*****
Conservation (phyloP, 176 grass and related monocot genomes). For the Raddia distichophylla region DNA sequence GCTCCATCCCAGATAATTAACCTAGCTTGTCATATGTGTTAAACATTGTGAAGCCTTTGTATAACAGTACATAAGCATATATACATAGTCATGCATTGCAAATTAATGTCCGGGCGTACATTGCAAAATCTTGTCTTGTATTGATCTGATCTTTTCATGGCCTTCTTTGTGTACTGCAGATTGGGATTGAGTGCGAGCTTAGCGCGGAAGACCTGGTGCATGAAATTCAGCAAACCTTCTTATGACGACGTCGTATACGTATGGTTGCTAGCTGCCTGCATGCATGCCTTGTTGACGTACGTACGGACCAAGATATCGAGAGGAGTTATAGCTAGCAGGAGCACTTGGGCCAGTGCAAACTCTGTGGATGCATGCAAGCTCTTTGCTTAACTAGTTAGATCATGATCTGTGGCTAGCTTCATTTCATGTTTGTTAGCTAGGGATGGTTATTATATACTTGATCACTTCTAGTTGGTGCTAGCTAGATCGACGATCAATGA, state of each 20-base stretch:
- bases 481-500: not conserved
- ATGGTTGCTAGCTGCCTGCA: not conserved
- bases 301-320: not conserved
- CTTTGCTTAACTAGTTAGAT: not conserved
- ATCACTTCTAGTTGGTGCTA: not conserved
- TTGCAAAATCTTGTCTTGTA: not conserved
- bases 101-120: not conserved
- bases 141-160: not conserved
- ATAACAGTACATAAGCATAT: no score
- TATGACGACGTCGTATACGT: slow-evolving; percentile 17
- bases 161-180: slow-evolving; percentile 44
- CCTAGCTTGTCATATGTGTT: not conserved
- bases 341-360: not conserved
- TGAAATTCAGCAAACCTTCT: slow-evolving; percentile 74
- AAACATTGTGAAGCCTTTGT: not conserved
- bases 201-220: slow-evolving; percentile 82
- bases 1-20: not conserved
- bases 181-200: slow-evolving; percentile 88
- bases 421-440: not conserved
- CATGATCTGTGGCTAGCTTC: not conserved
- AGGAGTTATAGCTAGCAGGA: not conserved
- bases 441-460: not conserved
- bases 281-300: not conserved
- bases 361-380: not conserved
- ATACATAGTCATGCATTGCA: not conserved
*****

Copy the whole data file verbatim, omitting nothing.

Conservation (phyloP, 176 grass and related monocot genomes). For the Raddia distichophylla region DNA sequence GCTCCATCCCAGATAATTAACCTAGCTTGTCATATGTGTTAAACATTGTGAAGCCTTTGTATAACAGTACATAAGCATATATACATAGTCATGCATTGCAAATTAATGTCCGGGCGTACATTGCAAAATCTTGTCTTGTATTGATCTGATCTTTTCATGGCCTTCTTTGTGTACTGCAGATTGGGATTGAGTGCGAGCTTAGCGCGGAAGACCTGGTGCATGAAATTCAGCAAACCTTCTTATGACGACGTCGTATACGTATGGTTGCTAGCTGCCTGCATGCATGCCTTGTTGACGTACGTACGGACCAAGATATCGAGAGGAGTTATAGCTAGCAGGAGCACTTGGGCCAGTGCAAACTCTGTGGATGCATGCAAGCTCTTTGCTTAACTAGTTAGATCATGATCTGTGGCTAGCTTCATTTCATGTTTGTTAGCTAGGGATGGTTATTATATACTTGATCACTTCTAGTTGGTGCTAGCTAGATCGACGATCAATGA, state of each 20-base stretch:
- bases 481-500: not conserved
- ATGGTTGCTAGCTGCCTGCA: not conserved
- bases 301-320: not conserved
- CTTTGCTTAACTAGTTAGAT: not conserved
- ATCACTTCTAGTTGGTGCTA: not conserved
- TTGCAAAATCTTGTCTTGTA: not conserved
- bases 101-120: not conserved
- bases 141-160: not conserved
- ATAACAGTACATAAGCATAT: no score
- TATGACGACGTCGTATACGT: slow-evolving; percentile 17
- bases 161-180: slow-evolving; percentile 44
- CCTAGCTTGTCATATGTGTT: not conserved
- bases 341-360: not conserved
- TGAAATTCAGCAAACCTTCT: slow-evolving; percentile 74
- AAACATTGTGAAGCCTTTGT: not conserved
- bases 201-220: slow-evolving; percentile 82
- bases 1-20: not conserved
- bases 181-200: slow-evolving; percentile 88
- bases 421-440: not conserved
- CATGATCTGTGGCTAGCTTC: not conserved
- AGGAGTTATAGCTAGCAGGA: not conserved
- bases 441-460: not conserved
- bases 281-300: not conserved
- bases 361-380: not conserved
- ATACATAGTCATGCATTGCA: not conserved